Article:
Ansible does not have any specific infrastructure requirements for it to do its job. We just need to make sure that the user exists on the target host, preferably configured with SSH keys. With tools like Puppet or Chef, you need to have a server running somewhere, and you will need to deploy an agent on your nodes. You can learn more about Ansible here:  https://docs.ansible.com/ansible/latest/index.html.

This post is the first in a series of three articles. We will set up a (MySQL) Database running on 1 node (“node-2”), Zabbix Server incl. Frontend, which will be running on a separate node (“node-1”). Once we have built this, we configure an action, media and we will create some users. In the following image you will see the environment we will create.

Our environment we will create.
The environment we will create.

In the 2nd blog post, we will set up a Zabbix Proxy and a MySQL database on a new but the same node (“node-3”). In the 3rd blog post, we will install the Zabbix Agent on all of the 3 nodes we were using so far and configure some user parameters. Where the Zabbix Agent on “node-3” is using the Zabbix Proxy, the Zabbix Agent on the nodes “node-1” and “node-2” will be monitored by the Zabbix Server.

Preparations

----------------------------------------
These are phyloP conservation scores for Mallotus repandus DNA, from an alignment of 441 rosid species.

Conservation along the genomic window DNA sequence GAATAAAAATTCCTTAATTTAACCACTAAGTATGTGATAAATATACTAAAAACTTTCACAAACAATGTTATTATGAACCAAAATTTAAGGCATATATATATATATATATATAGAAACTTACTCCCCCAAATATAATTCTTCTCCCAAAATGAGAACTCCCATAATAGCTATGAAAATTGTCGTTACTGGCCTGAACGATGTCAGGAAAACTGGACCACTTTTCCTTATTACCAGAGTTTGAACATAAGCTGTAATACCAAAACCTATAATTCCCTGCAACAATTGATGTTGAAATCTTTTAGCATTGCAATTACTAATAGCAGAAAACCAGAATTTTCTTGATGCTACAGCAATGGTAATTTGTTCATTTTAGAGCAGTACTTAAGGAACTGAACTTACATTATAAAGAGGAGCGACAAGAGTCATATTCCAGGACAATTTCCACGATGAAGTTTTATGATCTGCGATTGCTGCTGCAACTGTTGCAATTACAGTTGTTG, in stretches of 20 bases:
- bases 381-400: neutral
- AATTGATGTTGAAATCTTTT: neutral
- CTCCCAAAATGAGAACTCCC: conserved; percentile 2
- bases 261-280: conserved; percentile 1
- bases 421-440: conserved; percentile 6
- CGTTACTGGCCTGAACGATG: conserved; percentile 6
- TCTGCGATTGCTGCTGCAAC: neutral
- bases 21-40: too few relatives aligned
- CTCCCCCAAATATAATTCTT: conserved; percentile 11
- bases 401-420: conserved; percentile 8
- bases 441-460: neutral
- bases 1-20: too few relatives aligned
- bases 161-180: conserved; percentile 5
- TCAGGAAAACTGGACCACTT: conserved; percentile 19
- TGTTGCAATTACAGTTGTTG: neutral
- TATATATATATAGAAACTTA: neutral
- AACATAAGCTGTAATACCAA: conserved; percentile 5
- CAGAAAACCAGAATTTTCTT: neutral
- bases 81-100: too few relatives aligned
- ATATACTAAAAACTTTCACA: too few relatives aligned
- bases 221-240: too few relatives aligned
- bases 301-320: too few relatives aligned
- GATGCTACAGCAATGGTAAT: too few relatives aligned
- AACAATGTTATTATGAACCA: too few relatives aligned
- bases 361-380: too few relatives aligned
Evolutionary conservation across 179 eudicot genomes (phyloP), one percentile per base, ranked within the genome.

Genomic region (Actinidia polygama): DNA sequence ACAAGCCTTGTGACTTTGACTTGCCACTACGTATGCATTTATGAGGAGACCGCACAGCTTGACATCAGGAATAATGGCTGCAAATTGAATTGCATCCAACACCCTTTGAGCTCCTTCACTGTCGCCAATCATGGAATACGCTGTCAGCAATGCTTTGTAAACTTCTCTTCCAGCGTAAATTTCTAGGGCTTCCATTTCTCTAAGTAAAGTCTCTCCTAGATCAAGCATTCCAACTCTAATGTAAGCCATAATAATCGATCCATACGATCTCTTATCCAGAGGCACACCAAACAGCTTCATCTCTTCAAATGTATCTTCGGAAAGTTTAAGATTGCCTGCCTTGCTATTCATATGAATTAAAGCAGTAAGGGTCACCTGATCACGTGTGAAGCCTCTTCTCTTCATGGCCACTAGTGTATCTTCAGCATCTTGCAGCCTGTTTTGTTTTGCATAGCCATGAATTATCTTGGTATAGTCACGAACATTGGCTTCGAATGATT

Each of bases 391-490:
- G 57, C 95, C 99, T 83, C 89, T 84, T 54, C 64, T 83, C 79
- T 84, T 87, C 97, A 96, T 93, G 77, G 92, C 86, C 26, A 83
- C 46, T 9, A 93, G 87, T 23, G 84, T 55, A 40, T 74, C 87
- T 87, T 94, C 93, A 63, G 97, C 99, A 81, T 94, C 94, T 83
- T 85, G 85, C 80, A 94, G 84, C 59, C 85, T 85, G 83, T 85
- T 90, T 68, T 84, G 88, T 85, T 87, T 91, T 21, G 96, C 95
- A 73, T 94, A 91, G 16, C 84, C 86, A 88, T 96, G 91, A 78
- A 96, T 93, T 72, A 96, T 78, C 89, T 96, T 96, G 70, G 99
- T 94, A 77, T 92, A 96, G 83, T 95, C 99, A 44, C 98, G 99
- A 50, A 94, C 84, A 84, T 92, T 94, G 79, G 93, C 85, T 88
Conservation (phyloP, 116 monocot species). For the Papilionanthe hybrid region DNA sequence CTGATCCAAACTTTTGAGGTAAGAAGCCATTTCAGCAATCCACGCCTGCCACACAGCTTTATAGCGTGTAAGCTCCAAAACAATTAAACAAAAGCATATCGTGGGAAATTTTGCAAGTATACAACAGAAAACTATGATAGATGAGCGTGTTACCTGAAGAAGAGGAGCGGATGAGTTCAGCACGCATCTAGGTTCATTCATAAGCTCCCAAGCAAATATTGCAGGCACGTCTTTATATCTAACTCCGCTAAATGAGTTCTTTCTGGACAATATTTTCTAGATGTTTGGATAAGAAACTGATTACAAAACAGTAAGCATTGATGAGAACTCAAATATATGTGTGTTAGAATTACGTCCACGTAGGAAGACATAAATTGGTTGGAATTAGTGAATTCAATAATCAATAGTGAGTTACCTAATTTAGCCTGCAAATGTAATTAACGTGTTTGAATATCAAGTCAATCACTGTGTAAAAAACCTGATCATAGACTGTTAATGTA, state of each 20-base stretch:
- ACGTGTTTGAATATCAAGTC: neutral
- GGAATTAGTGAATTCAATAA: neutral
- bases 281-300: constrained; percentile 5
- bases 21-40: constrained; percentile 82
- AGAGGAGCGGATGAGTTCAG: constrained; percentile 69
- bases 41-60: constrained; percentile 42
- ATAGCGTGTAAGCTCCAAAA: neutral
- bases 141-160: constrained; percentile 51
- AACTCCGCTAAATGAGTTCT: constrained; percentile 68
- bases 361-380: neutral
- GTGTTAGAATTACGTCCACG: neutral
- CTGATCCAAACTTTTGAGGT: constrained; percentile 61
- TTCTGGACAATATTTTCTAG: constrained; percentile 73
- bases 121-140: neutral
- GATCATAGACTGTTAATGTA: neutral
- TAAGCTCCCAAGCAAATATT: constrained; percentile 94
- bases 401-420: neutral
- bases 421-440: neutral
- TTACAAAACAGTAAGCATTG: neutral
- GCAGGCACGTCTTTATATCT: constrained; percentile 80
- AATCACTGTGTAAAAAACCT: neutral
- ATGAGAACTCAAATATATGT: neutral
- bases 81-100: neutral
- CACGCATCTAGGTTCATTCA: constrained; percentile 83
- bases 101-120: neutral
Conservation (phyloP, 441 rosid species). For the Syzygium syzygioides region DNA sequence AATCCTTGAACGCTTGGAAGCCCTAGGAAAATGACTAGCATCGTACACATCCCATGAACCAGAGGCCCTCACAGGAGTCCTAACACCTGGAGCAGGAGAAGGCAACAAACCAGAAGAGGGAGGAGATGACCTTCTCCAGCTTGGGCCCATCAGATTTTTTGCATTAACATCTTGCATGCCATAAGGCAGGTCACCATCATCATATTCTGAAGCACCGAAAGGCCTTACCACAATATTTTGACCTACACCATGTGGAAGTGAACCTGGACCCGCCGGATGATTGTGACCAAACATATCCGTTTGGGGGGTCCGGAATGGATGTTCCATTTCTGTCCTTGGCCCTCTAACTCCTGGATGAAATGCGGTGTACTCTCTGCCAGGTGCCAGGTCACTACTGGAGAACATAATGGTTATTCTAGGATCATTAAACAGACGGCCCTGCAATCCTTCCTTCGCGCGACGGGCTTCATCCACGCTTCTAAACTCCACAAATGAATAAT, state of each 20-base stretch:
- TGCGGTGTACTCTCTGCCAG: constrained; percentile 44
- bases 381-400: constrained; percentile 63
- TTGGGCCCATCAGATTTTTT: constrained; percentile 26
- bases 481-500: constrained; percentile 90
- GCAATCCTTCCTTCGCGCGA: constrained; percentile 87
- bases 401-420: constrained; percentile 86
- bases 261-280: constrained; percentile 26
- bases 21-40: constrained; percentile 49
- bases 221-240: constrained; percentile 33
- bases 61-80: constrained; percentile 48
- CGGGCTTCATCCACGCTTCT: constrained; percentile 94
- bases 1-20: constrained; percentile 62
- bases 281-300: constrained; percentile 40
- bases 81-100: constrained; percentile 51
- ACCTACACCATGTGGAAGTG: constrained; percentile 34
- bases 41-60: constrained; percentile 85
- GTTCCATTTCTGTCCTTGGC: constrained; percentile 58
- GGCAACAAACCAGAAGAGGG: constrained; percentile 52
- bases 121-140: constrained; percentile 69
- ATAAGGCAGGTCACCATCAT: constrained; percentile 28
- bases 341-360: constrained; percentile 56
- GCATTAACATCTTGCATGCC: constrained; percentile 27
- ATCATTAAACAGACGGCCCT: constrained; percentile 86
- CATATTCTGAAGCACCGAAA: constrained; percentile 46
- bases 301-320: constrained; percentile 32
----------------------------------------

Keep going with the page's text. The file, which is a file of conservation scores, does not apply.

A git repository containing the code used in these blog posts is available, which can be found on https://github.com/dj-wasabi/blog-installing-zabbix-with-ansible. Before we can do anything, we have to install Vagrant (https://www.vagrantup.com/downloads.html) and Virtualbox (https://www.virtualbox.org/wiki/Downloads). Once you have done that, please clone the earlier mentioned git repository somewhere on your host. For this demo, we will not run the Zabbix Frontend with TLS certificates.

We have to update the hosts file. With the following line, we need to make sure that we can access the Zabbix Frontend.

10.10.1.11 zabbix.example.com

In the “ROOT” directory of the git repository which you cloned some moments ago, where you can also find the Vagrantfile, This Vagrantfile contains the configuration of the virtual machine of our setup. We will create 4 Virtual Machine’s running Ubuntu 20.04, each with 1 CPU and 1 GB of Ram which you can see in the first “config” block. In the 2nd config block, we configure our “bastion” host, which we discuss later. This node will get the ip 10.10.1.3 and we also mount the ansible directory in this Virtual Machine on location “/ansible”. For installing and configuring this node we will use a playbook bastion.yml to do this. With this playbook, we will install some packages like Python, git and Ansible inside this bastion virtual machine.